Source: Indie Author 101: How to Get Started with KDP, Smashwords, and CreateSpace – Indies Unlimited”

Good information here for authors who are just starting out in the often-confusing world of self-publishing.

Kindle, CreateSpace, and Smashwords are basic to your sucess.

–Malcolm

My novels and short stories are primarily released by Thomas-Jacob Publishing. However, with information such as Lynne Canwell discusses in the post, I send some of my work directly to Kindle.

You might just win a Kindle Fire Tablet if you sign up for my publisher’s newsletter

tjlogoThomas-Jacob Publishing is starting a newsletter to help its adoring readers keep up with upcoming books and events. Since this is my publisher, I hope the readers are adoring. I’m proud of our catalogue, featuring books by:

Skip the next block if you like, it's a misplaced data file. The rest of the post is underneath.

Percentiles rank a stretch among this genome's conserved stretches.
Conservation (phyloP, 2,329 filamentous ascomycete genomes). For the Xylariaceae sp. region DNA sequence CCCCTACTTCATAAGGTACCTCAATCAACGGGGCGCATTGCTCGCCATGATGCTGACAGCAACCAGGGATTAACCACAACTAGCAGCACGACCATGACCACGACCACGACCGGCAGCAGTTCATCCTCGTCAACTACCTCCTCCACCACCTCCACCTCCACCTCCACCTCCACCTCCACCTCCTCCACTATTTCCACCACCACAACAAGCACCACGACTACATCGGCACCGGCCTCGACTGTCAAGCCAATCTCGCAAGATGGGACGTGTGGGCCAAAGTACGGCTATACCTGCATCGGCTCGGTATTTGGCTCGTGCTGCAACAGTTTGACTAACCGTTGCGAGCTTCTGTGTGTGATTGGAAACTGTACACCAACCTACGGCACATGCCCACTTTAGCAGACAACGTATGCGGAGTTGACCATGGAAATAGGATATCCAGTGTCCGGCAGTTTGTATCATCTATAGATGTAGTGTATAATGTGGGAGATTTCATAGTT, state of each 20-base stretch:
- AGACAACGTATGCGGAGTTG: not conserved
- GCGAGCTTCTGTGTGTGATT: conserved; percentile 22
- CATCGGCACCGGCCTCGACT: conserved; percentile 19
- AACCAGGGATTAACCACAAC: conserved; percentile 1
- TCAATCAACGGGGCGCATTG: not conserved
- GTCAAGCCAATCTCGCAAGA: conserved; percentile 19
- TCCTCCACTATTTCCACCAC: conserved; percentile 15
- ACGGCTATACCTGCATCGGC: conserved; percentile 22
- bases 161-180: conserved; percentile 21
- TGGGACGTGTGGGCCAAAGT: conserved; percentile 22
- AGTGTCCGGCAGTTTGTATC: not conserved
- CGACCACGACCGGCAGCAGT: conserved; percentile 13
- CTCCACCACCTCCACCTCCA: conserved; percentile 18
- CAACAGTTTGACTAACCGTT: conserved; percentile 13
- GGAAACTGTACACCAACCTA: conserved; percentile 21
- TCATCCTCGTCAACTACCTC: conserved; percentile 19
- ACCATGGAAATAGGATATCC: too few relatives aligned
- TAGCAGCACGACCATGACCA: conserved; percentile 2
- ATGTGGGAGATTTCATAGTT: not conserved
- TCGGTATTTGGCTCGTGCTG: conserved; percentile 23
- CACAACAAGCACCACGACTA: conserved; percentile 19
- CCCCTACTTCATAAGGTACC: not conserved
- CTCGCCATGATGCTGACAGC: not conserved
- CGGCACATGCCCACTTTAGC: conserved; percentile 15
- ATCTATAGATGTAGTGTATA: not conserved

• Malcolm Campbell
  • Melinda Clayton
  • Tracy Franklin
  • Michael Franklin
  • Robert Hays
  • Smoky Zeidel.

Okay, moving onto the Kindle Fire Tablet. Click on the graphic below to go to the newsletter signup page. Just a few fields to fill out and then you’re done.

The first place winner of the tablet and the two second place winners of a free paperback from Thomas-Jacob’s list will be selected in a random drawing August 17th.

TJnewsletterpromo

Good luck in the drawing!

–Malcolm

 

Do Million Dollar Debuts Give Writers Hope?

Nope.

Sure, if we were the ones getting a million dollar advance from a major publisher, we would feel hopeful about our future.

Otherwise, the feeling is one of despair.

bestsellerSure (sorry to use the word again), there may be some sour grapes behind our feelings when we read articles like Betting Big on Literary Newcomers.

After all, with the promotion, glitz, buzz and hoopla behind a book with a million bucks behind it, we could skip all the years of being anonymous, of writing novels many people like but that still don’t have the clout to get editorial reviews, of being asked what we’ve written and then getting a blank stare when we list a few of our novels.